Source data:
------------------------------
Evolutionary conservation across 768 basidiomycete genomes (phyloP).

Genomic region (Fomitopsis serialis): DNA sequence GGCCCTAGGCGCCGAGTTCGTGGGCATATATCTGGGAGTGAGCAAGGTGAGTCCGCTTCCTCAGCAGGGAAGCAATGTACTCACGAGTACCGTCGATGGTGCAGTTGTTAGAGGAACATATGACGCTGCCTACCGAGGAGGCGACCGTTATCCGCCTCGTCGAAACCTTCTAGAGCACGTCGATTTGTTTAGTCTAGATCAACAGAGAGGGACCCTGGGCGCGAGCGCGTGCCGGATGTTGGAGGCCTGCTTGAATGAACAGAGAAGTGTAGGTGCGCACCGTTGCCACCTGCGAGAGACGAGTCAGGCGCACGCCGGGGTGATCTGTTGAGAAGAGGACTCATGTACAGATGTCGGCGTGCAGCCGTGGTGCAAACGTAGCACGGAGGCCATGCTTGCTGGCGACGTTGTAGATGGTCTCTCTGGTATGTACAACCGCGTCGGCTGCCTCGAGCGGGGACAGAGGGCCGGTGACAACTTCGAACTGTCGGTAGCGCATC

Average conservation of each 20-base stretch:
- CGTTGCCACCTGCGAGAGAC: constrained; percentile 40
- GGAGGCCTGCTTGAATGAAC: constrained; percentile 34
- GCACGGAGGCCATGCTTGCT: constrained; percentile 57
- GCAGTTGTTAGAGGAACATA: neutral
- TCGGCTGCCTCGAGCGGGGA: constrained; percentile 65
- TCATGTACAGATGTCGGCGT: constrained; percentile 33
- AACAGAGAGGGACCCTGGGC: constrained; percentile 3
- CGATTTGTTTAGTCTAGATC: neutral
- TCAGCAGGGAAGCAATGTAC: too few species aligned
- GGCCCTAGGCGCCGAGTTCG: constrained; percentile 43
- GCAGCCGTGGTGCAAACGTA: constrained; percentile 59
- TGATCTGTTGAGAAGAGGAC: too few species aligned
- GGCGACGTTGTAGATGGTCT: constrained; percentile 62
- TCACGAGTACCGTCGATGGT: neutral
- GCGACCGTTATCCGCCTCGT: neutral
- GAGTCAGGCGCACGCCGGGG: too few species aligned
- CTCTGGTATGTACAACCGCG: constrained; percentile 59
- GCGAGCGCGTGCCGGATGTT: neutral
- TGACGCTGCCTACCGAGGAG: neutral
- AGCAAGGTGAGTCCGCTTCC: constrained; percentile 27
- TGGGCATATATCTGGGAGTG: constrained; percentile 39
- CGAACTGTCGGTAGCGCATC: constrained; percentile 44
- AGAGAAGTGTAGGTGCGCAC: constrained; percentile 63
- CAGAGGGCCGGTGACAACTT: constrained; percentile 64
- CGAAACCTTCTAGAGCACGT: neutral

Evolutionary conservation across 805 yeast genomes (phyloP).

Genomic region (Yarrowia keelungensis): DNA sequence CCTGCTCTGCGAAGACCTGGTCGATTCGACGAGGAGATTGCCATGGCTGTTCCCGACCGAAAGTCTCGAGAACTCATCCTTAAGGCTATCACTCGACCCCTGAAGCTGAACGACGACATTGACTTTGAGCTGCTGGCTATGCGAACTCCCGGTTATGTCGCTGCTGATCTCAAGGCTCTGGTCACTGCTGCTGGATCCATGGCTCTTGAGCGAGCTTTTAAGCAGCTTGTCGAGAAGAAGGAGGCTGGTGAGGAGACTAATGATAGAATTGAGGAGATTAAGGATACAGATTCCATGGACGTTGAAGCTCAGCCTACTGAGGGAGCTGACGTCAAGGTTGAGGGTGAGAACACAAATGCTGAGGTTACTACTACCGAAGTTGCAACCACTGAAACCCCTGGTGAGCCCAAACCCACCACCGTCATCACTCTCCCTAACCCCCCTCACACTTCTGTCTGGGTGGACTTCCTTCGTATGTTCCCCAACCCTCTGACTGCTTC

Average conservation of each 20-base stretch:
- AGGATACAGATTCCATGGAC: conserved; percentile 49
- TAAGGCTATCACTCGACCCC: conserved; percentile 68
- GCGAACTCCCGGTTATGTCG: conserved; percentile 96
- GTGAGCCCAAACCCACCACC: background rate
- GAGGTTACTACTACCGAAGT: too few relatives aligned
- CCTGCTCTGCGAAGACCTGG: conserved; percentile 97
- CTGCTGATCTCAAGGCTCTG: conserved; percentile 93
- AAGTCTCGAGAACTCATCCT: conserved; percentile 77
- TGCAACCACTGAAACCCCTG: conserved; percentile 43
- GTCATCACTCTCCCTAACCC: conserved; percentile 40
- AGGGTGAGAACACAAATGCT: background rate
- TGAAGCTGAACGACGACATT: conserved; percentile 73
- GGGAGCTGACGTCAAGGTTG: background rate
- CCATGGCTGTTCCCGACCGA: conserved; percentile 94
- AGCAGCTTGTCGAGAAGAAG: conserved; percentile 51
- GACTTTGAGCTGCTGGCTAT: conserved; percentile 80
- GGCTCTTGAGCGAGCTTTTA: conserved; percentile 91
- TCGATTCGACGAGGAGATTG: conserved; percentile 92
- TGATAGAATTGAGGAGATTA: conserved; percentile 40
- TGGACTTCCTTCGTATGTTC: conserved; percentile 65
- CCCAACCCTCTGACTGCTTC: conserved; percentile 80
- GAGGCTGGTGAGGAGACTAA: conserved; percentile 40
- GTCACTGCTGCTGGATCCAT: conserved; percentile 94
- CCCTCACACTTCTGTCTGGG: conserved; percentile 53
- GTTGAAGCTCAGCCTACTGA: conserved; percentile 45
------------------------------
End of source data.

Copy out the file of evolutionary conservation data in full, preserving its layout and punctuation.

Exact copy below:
Evolutionary conservation across 768 basidiomycete genomes (phyloP).

Genomic region (Fomitopsis serialis): DNA sequence GGCCCTAGGCGCCGAGTTCGTGGGCATATATCTGGGAGTGAGCAAGGTGAGTCCGCTTCCTCAGCAGGGAAGCAATGTACTCACGAGTACCGTCGATGGTGCAGTTGTTAGAGGAACATATGACGCTGCCTACCGAGGAGGCGACCGTTATCCGCCTCGTCGAAACCTTCTAGAGCACGTCGATTTGTTTAGTCTAGATCAACAGAGAGGGACCCTGGGCGCGAGCGCGTGCCGGATGTTGGAGGCCTGCTTGAATGAACAGAGAAGTGTAGGTGCGCACCGTTGCCACCTGCGAGAGACGAGTCAGGCGCACGCCGGGGTGATCTGTTGAGAAGAGGACTCATGTACAGATGTCGGCGTGCAGCCGTGGTGCAAACGTAGCACGGAGGCCATGCTTGCTGGCGACGTTGTAGATGGTCTCTCTGGTATGTACAACCGCGTCGGCTGCCTCGAGCGGGGACAGAGGGCCGGTGACAACTTCGAACTGTCGGTAGCGCATC

Average conservation of each 20-base stretch:
- CGTTGCCACCTGCGAGAGAC: constrained; percentile 40
- GGAGGCCTGCTTGAATGAAC: constrained; percentile 34
- GCACGGAGGCCATGCTTGCT: constrained; percentile 57
- GCAGTTGTTAGAGGAACATA: neutral
- TCGGCTGCCTCGAGCGGGGA: constrained; percentile 65
- TCATGTACAGATGTCGGCGT: constrained; percentile 33
- AACAGAGAGGGACCCTGGGC: constrained; percentile 3
- CGATTTGTTTAGTCTAGATC: neutral
- TCAGCAGGGAAGCAATGTAC: too few species aligned
- GGCCCTAGGCGCCGAGTTCG: constrained; percentile 43
- GCAGCCGTGGTGCAAACGTA: constrained; percentile 59
- TGATCTGTTGAGAAGAGGAC: too few species aligned
- GGCGACGTTGTAGATGGTCT: constrained; percentile 62
- TCACGAGTACCGTCGATGGT: neutral
- GCGACCGTTATCCGCCTCGT: neutral
- GAGTCAGGCGCACGCCGGGG: too few species aligned
- CTCTGGTATGTACAACCGCG: constrained; percentile 59
- GCGAGCGCGTGCCGGATGTT: neutral
- TGACGCTGCCTACCGAGGAG: neutral
- AGCAAGGTGAGTCCGCTTCC: constrained; percentile 27
- TGGGCATATATCTGGGAGTG: constrained; percentile 39
- CGAACTGTCGGTAGCGCATC: constrained; percentile 44
- AGAGAAGTGTAGGTGCGCAC: constrained; percentile 63
- CAGAGGGCCGGTGACAACTT: constrained; percentile 64
- CGAAACCTTCTAGAGCACGT: neutral

Evolutionary conservation across 805 yeast genomes (phyloP).

Genomic region (Yarrowia keelungensis): DNA sequence CCTGCTCTGCGAAGACCTGGTCGATTCGACGAGGAGATTGCCATGGCTGTTCCCGACCGAAAGTCTCGAGAACTCATCCTTAAGGCTATCACTCGACCCCTGAAGCTGAACGACGACATTGACTTTGAGCTGCTGGCTATGCGAACTCCCGGTTATGTCGCTGCTGATCTCAAGGCTCTGGTCACTGCTGCTGGATCCATGGCTCTTGAGCGAGCTTTTAAGCAGCTTGTCGAGAAGAAGGAGGCTGGTGAGGAGACTAATGATAGAATTGAGGAGATTAAGGATACAGATTCCATGGACGTTGAAGCTCAGCCTACTGAGGGAGCTGACGTCAAGGTTGAGGGTGAGAACACAAATGCTGAGGTTACTACTACCGAAGTTGCAACCACTGAAACCCCTGGTGAGCCCAAACCCACCACCGTCATCACTCTCCCTAACCCCCCTCACACTTCTGTCTGGGTGGACTTCCTTCGTATGTTCCCCAACCCTCTGACTGCTTC

Average conservation of each 20-base stretch:
- AGGATACAGATTCCATGGAC: conserved; percentile 49
- TAAGGCTATCACTCGACCCC: conserved; percentile 68
- GCGAACTCCCGGTTATGTCG: conserved; percentile 96
- GTGAGCCCAAACCCACCACC: background rate
- GAGGTTACTACTACCGAAGT: too few relatives aligned
- CCTGCTCTGCGAAGACCTGG: conserved; percentile 97
- CTGCTGATCTCAAGGCTCTG: conserved; percentile 93
- AAGTCTCGAGAACTCATCCT: conserved; percentile 77
- TGCAACCACTGAAACCCCTG: conserved; percentile 43
- GTCATCACTCTCCCTAACCC: conserved; percentile 40
- AGGGTGAGAACACAAATGCT: background rate
- TGAAGCTGAACGACGACATT: conserved; percentile 73
- GGGAGCTGACGTCAAGGTTG: background rate
- CCATGGCTGTTCCCGACCGA: conserved; percentile 94
- AGCAGCTTGTCGAGAAGAAG: conserved; percentile 51
- GACTTTGAGCTGCTGGCTAT: conserved; percentile 80
- GGCTCTTGAGCGAGCTTTTA: conserved; percentile 91
- TCGATTCGACGAGGAGATTG: conserved; percentile 92
- TGATAGAATTGAGGAGATTA: conserved; percentile 40
- TGGACTTCCTTCGTATGTTC: conserved; percentile 65
- CCCAACCCTCTGACTGCTTC: conserved; percentile 80
- GAGGCTGGTGAGGAGACTAA: conserved; percentile 40
- GTCACTGCTGCTGGATCCAT: conserved; percentile 94
- CCCTCACACTTCTGTCTGGG: conserved; percentile 53
- GTTGAAGCTCAGCCTACTGA: conserved; percentile 45